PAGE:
RABAT, (AFP) — The main suspect in last week’s deadly bomb attack in Marrakesh was previously expelled from Libya and Portugal, Moroccan Interior Minister Taieb Cherkaoui said Friday after three people were arrested.
The alleged bomb-maker, accused of killing 16 people including eight French nationals, “was expelled from Portugal in 2004 and from Libya in 2008, when he was trying to get to Iraq,” Cherkaoui said.
He was also expelled from Syria in 2007, and tried “several times to reach hotbeds of terrorism, but he failed” and decided to carry out a “big terrorist act” in Morocco.
Cherkaoui added that the three Moroccan suspects in custody “admire Al-Qaeda, are filled with Al-Qaeda ideology and with Salafist ideology,” in a reference to a radical Islamist movement.
The two other suspects arrested also tried to reach Iraq from Libya in May 2008, but all three were expelled, the minister said.
Cherkaoui did not identify the main suspect, but according to a security source his name is Adil El-Atmani.
The suspect learned on the Internet how to make explosives and used a mobile telephone to trigger the two bombs of six and nine kilos (13 and 20 pounds) on April 28 in a crowded Marrakesh cafe popular with tourists, the minister said.
The bombs were concealed in pressure cookers when they blew up on a cafe terrace in Jamaa El Fna square, the tourist heart of Marrakesh, in the south of the north African kingdom, a security source said.
The attack also left 21 people injured.
The suspected bomber, wearing a wig and carrying a guitar, left two bags containing the bombs on the Argana cafe terrace and triggered the blasts just after leaving the cafe, a security source said.
“He chose Marrakesh because the town attracts a lot of foreign visitors,” Cherkaoui said. “He initially chose another cafe that he visited a month ago, but he targeted the Argana because he realised that it was very popular with foreigners.”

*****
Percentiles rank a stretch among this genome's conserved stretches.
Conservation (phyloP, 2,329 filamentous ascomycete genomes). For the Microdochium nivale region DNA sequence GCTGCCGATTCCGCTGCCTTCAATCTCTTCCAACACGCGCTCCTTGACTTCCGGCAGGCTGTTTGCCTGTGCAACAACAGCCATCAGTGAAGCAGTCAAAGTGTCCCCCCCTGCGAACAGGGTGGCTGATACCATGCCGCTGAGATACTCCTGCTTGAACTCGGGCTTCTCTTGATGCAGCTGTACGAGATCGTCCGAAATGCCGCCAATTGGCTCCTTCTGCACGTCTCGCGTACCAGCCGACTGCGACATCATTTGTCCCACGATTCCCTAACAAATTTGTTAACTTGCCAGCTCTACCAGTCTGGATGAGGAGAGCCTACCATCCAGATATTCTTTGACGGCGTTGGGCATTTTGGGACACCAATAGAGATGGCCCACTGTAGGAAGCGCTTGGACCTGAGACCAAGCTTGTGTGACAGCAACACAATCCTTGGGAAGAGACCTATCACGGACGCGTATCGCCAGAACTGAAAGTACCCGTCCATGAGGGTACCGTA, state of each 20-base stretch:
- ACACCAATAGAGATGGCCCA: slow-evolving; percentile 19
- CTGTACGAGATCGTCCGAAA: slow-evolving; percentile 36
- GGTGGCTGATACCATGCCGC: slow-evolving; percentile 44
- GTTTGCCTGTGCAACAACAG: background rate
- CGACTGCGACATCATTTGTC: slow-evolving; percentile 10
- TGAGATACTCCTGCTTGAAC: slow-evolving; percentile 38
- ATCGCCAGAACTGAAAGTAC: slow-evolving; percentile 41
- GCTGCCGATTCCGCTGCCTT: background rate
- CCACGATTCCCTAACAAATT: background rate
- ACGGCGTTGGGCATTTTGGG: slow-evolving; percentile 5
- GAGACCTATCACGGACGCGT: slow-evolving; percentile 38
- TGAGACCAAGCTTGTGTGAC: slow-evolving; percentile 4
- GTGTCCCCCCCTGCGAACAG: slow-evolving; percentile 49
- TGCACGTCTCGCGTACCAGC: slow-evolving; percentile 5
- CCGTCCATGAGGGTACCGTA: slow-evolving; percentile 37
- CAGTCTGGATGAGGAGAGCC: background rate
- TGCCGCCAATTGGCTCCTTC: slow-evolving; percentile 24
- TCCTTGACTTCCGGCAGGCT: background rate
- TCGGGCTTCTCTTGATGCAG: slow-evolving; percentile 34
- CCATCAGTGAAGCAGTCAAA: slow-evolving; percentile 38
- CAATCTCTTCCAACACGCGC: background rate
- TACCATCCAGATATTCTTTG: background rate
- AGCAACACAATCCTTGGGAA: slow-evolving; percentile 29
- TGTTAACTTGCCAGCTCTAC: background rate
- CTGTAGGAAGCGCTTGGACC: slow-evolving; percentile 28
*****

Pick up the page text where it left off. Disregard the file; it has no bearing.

The three Moroccans were arrested at Safi, 350 kilometres (220 miles) south of Casablanca, a security official said Thursday, adding that they had a police record and were known for taking part in the recruitment of fighters for Iraq.
Cherkaoui said that “for about six months, the suspect was getting hold of explosive products to make the bombs, which he hid in his parents’ house in Safi.”
There was speculation that Al-Qaeda in the Islamic Maghreb (AQIM), a branch of Al-Qaeda that operates in several northwest African countries, was linked to the attack but so far no one has claimed responsibility for the bombing.
Questioned on that fact, government spokesman Khalid Naciri has said: “If Al-Qaeda has not claimed it, that does not mean it is not responsible.”
The interior ministry said Thursday that the main suspect was “a keen jihadist who has pledged allegiance to Al-Qaeda”.
The three suspects will be heard by a judge “after the ongoing investigation is closed”, according to the ministry.